- If you could only use 4 words to describe yourself, what would they be?
- Lost in my imagination.
Thank you for your time! I wish you much success as an author!!!
Thank you for welcoming me!
I was given this book for an honest review from Inked Rainbow Reads.
I felt that the blurb about this book is slightly misleading. I thought this book was about revenge and hate. This book is so much more than that. I feel that this story should come with a warning that there is some questionable consent given during some of the sex scenes.
The story begins on a path of revenge and then morphs in to a story about self discovery and love. I thoroughly enjoyed all of the characters that Krylov creates. Despite a few issues with the development of the characters and the fact that I was somewhat confused as to the relationship among all of them, I really liked each of the “good” characters and really hated the “bad” ones. Each character had their own quirks that added to the story. Even the danger that the bad characters portray in their personalities is very clear to the reader in how the author describes their actions and exressions. I would have liked to see more background about Aidan and Dario’s relationship to Xavier, but overall, they definitely added to the story.
I felt that Krylov really was able to pull the emotional heart strings in this story. I was able to feel all of the emotions that each character was wading through. The author was able to truly capture past pain, current pain and eventually envelope the reader and characters in hope.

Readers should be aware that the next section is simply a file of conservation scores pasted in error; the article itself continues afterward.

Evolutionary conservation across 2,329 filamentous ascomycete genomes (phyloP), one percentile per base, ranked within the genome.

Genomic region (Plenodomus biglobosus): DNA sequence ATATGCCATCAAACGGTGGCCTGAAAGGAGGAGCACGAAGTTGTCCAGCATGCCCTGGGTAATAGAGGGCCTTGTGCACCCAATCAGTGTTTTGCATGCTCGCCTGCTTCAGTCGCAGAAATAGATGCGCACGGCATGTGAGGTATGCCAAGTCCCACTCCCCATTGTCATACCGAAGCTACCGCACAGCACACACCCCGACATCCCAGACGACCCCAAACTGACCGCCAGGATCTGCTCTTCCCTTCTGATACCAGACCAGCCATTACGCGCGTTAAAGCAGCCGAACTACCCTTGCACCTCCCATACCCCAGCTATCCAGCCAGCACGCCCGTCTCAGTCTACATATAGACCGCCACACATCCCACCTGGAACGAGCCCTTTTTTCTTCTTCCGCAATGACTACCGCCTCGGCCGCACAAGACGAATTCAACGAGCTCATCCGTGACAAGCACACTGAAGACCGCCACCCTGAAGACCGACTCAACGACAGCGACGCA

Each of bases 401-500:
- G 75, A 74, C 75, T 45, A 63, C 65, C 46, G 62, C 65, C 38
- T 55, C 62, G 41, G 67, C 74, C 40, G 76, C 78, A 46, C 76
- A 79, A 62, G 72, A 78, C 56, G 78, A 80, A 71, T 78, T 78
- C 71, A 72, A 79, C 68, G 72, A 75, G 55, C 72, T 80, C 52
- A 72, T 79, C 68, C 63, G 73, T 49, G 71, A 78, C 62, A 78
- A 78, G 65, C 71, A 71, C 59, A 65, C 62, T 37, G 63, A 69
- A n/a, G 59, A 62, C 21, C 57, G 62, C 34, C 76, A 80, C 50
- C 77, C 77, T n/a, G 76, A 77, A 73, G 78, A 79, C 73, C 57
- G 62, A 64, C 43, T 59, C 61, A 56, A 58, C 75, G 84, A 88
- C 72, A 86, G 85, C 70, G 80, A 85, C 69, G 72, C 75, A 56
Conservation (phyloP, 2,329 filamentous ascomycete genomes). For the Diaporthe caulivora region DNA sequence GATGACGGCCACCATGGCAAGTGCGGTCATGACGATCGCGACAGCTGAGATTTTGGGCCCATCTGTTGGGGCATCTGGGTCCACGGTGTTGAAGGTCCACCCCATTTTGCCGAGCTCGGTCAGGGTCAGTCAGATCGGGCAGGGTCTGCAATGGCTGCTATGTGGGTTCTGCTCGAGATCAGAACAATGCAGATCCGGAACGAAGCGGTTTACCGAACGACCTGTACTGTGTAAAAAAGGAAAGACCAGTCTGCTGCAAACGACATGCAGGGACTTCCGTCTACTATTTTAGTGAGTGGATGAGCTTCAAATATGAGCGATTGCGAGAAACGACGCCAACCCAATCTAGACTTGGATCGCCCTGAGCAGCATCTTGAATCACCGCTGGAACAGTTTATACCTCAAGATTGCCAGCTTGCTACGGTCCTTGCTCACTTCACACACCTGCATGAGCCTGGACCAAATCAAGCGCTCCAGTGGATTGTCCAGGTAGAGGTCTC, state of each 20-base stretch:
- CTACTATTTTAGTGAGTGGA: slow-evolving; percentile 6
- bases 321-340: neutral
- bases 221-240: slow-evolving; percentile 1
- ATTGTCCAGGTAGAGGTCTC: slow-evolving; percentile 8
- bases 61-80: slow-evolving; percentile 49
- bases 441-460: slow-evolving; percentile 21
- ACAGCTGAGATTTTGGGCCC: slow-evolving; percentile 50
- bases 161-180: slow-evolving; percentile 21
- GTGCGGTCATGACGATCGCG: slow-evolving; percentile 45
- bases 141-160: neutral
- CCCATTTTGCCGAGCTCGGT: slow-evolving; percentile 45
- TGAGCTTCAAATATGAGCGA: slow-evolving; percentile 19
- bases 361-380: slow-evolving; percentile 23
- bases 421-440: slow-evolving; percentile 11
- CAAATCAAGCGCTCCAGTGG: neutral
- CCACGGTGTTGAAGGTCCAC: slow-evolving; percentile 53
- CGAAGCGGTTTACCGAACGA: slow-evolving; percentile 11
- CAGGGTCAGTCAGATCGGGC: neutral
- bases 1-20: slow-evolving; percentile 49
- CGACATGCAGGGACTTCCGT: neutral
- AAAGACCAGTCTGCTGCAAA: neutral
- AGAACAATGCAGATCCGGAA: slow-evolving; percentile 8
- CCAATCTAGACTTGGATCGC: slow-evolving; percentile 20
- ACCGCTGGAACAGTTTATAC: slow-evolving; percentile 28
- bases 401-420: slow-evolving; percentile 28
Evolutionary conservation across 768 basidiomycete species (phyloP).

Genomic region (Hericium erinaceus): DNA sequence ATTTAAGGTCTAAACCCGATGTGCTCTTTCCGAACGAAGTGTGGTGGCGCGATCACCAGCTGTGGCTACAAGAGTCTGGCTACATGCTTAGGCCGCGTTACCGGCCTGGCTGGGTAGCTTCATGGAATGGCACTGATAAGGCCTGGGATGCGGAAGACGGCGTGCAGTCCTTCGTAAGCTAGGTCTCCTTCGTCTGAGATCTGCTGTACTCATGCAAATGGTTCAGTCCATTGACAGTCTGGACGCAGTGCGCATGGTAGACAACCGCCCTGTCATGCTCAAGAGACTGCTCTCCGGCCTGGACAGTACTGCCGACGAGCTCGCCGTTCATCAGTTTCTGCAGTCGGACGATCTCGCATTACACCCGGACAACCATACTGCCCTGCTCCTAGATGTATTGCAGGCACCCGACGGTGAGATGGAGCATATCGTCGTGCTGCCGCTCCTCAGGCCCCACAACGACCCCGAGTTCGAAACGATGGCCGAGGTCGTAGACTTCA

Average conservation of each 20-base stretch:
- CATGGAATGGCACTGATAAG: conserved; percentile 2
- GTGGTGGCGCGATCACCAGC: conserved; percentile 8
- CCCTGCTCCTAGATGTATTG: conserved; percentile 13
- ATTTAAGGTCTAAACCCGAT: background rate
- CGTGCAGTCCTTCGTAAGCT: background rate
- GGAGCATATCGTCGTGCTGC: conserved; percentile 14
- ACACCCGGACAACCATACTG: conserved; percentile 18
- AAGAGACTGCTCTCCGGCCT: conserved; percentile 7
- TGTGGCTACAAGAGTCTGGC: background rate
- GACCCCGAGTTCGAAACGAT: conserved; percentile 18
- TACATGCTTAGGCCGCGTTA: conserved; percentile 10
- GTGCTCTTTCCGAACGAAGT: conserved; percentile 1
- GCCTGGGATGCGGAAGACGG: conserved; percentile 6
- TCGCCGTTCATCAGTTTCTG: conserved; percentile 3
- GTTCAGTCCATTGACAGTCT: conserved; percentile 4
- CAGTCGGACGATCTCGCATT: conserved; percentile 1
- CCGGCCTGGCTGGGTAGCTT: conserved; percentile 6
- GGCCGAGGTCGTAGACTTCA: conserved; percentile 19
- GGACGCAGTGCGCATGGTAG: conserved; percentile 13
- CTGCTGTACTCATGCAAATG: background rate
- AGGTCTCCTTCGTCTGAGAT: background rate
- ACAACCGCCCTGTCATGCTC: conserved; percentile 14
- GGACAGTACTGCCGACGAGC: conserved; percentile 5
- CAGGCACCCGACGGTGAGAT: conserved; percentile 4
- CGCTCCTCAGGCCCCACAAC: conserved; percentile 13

This book turned in to a wonderful read, if even at the beginning, it started out like a completely different story, with a completely different feel. The transition between the two “sections” – beginning and middle/end was a little choppy in terms of what I imagine the author was trying to convey versus what I thought was being portrayed in terms of what the story was supposed to be about and the overall tone, but in the end, even with the change in type of story I was reading, I really enjoyed it.
Amazon UK: http://amzn.to/1m97QFR
Amazon CA: http://amzn.to/1qXj0w6
Since her girlhood in a sunny coastal town in California, Varian Krylov has nurtured a love of words and a curiosity about the deep, dark forces at work in human nature, especially sexuality, and how they often paradoxically twine with our tenderest impulses. Her stories tend to explore the sometimes fine line between what arouses, and what frightens, what we’re driven to, and what we’re ashamed of.
As witty and seductive as I am sarcastic and self-deprecating, I spend as much time as possible thinking and writing about sex. No, not dense, inscrutable post-feminist texts on media representations of gender and the body–that was grad school. I write stories–short stories, novels, and starting a few weeks ago, screenplays–most of which poke and prod and the dark little corners of human sexuality. In a sense, nothing’s taboo, anymore. There’s no act, no fetish that hasn’t been made utterly banal in the proliferation of porn. What intrigues and excites me is the exploration of the conflicting impulses, the twisted psychology and turbulent emotions of people who find themselves unable to resist desires that lie beyond their own moral boundaries.
Author’s Website: http://variansfiction.blogspot.com/
a Rafflecopter giveaway